Estrada v.

Desierto Facts:  This is a petition to question the legitimacy of Gloria Macapagal-Arroyo’s assumption of the presidency of the Philippines, filed by her immediate predecessor Joseph Estrada.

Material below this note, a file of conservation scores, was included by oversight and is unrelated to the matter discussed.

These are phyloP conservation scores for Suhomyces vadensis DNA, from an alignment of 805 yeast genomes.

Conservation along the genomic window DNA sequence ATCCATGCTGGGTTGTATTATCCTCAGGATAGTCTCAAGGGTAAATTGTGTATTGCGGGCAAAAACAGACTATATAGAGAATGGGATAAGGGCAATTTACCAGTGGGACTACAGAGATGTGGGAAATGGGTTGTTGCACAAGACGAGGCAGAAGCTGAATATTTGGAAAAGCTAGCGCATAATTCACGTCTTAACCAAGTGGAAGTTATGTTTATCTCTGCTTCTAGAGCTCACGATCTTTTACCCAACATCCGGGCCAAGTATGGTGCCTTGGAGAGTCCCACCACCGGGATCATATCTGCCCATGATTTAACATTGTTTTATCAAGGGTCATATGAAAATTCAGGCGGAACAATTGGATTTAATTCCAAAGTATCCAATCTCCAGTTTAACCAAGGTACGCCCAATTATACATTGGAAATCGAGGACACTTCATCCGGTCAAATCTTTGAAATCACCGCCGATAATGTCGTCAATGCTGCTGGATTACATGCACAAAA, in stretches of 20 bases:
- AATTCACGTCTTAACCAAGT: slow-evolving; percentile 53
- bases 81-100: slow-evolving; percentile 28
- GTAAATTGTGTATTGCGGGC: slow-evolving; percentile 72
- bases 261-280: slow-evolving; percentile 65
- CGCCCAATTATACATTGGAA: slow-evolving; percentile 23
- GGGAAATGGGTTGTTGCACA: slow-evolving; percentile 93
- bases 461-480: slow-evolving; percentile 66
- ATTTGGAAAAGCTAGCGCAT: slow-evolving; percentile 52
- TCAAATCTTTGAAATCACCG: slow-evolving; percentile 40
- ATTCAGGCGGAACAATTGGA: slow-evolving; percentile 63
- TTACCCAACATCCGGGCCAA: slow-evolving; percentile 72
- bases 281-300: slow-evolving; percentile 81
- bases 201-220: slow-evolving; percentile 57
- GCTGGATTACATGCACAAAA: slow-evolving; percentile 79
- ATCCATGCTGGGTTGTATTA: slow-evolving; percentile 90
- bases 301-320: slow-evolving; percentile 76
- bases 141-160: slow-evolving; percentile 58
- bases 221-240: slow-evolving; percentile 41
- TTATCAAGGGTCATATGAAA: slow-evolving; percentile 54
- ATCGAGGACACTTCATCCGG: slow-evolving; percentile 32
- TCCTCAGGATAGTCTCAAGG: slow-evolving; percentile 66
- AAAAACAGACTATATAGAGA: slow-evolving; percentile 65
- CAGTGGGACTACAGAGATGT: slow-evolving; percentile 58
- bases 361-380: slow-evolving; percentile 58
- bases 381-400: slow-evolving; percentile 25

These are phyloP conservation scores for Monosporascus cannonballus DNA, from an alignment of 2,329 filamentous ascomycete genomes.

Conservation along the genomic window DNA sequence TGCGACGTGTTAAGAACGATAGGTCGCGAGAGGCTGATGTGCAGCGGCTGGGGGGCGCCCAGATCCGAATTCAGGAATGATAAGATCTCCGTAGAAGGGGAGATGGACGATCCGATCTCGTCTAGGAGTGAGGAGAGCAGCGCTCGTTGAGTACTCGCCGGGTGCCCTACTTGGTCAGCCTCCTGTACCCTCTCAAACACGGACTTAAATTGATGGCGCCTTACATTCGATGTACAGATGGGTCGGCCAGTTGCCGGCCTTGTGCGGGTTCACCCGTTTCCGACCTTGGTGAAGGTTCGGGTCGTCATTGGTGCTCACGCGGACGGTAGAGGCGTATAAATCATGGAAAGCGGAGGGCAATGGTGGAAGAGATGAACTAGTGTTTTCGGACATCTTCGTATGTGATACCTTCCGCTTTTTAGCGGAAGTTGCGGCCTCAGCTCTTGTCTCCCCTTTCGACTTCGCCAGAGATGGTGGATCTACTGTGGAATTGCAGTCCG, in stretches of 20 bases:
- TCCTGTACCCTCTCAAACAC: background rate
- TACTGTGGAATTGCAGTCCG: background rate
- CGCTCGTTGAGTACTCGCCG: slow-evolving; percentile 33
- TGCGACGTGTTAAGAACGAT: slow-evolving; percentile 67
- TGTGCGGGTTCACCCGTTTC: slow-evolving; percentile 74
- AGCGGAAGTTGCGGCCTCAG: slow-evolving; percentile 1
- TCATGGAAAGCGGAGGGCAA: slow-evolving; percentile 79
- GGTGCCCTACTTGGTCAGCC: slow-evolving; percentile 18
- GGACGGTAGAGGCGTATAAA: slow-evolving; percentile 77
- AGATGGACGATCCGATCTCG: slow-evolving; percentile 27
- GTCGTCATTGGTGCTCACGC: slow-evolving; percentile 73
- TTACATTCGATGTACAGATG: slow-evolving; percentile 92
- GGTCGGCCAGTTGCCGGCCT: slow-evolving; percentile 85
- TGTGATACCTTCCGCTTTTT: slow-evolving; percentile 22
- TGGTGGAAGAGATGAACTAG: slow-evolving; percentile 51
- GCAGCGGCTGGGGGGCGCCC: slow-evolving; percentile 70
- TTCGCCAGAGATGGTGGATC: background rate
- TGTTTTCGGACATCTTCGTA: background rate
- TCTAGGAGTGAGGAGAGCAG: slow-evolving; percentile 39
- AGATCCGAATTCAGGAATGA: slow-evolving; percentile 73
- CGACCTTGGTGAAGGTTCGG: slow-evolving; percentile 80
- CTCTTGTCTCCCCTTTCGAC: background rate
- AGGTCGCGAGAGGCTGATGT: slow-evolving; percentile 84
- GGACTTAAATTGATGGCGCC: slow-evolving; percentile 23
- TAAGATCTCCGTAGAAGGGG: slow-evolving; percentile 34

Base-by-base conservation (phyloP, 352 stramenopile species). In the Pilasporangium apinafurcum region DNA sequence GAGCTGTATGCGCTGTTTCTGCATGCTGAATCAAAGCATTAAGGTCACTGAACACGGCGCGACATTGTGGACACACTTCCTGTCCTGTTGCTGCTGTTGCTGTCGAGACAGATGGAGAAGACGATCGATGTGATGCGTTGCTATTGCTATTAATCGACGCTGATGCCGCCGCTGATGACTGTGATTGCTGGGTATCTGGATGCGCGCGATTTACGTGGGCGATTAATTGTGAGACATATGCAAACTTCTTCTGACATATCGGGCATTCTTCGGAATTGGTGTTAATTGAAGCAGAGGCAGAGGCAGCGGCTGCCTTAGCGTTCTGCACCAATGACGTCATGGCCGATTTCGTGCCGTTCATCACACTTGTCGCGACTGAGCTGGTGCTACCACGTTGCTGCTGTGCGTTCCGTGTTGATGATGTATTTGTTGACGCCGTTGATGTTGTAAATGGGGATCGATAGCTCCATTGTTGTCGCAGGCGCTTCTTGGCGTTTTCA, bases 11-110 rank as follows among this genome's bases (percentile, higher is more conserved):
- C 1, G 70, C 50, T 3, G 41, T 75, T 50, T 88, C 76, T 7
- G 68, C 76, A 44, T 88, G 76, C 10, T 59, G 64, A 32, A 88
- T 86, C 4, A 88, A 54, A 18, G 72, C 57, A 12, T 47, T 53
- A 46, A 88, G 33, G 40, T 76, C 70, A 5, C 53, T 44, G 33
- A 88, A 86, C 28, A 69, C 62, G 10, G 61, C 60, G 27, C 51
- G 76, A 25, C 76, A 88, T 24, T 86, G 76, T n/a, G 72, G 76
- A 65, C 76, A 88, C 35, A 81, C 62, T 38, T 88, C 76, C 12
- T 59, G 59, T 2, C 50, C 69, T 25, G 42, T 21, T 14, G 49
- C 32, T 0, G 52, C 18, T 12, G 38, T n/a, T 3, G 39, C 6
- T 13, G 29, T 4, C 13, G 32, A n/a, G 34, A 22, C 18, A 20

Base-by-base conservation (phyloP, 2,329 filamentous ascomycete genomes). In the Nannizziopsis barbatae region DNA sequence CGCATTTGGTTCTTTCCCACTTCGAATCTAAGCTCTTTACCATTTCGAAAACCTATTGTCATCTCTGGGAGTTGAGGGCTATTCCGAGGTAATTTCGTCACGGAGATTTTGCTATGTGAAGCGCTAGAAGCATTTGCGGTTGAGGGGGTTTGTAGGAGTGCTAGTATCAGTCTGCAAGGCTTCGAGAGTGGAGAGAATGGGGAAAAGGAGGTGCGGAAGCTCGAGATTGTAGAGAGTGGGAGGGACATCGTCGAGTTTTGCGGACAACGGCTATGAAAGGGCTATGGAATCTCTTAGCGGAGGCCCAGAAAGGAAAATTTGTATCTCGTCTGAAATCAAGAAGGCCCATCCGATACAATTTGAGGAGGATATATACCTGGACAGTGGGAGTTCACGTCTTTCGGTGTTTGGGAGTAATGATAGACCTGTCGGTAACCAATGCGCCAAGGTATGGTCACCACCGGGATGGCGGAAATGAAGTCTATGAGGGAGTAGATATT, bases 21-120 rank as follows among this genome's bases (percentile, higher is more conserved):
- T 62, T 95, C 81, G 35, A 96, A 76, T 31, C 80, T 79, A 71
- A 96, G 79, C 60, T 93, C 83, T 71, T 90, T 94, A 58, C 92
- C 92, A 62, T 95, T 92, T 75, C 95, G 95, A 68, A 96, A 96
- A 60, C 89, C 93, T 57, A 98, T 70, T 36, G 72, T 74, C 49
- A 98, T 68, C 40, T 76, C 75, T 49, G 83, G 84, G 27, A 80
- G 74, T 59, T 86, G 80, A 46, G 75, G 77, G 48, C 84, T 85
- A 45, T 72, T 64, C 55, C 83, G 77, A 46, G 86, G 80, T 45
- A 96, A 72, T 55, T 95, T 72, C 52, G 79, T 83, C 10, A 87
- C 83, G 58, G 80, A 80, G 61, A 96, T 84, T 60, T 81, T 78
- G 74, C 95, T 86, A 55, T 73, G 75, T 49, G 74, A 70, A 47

What actually happened: o May 11, 1998: Estrada wins the presidency with an overwhelming lead. Arroyo is elected as Vice-President. o October 4, 2000: Ilocos Sur governor Luis “Chavit” Singson starts publicly accusing Estrada and his family of receiving jueteng payoffs. o October 5, 2000: Echoes of Singson’s accusations resound in both the Senate and House of Representatives, mainly through opposition members / members of the Minority. o October 11-November, 2000: Several advisers resign, including Department of Social Welfare and Development Secretary Arroyo. Estrada’s allies in the Majority defect to the other camp. Past presidents and Archbishop Cardinal Sin call for Estrada’s resignation. o November 13, 2000: House Speaker Manuel Villar transmits the Articles of Impeachment to the Senate. o November 20, 2000: the Impeachment Process formally starts, with 21 Senators as judges, and Supreme Court Chief Justice Hilario Davide, Jr. presiding. o December 7, 2000-January 11, 2001: the Impeachment trial proper. Presentation of evidence. On January 11, 11 senators vote against the opening of “the second envelope,” which allegedly contains evidence to prove that Estrada indeed kept a secret bank account worth 3.3 billion pesos under the name “Jose Velarde.” These 11 outnumbered the 10 senators who wanted to have the envelope opened. o January 17, 2001: Public prosecutors resign, and the impeachment proceedings, postponed indefinitely. o January 18, 2001: Hundreds of people march to EDSA in a mass movement calling for Estrada’s resignation (dubbed the “EDSA II Movement”). o January 19, 2001: the Military withdraws support from Estrada, and more members of the Executive branch resign. Estrada agrees to holding a snap election for President “where he would not be a candidate.” o January 20, 2001: Estrada’s and Arroyo’s advisers start negotiations on a “peaceful and orderly transfer of power,” only to be cut short by Arroyo’s oathtaking as the 14th President of the Philippines. That same day, Estrada and his family leave Malacañang. Estrada releases a statement which said that he was leaving Malacañang “for the sake of peace and in order to begin the healing process of our nation.” He also sends a letter to both chambers of Congress saying that he “[is] unable to exercise the powers and duties of [his] office.” o January 22, 2001: Congress issues a Resolution recognizing and expressing support for the Arroyo presidency. Other countries expressed the same. o February 6, 2001: Sen. Teofisto Guingona is nominated by Arroyo to be her Vice-President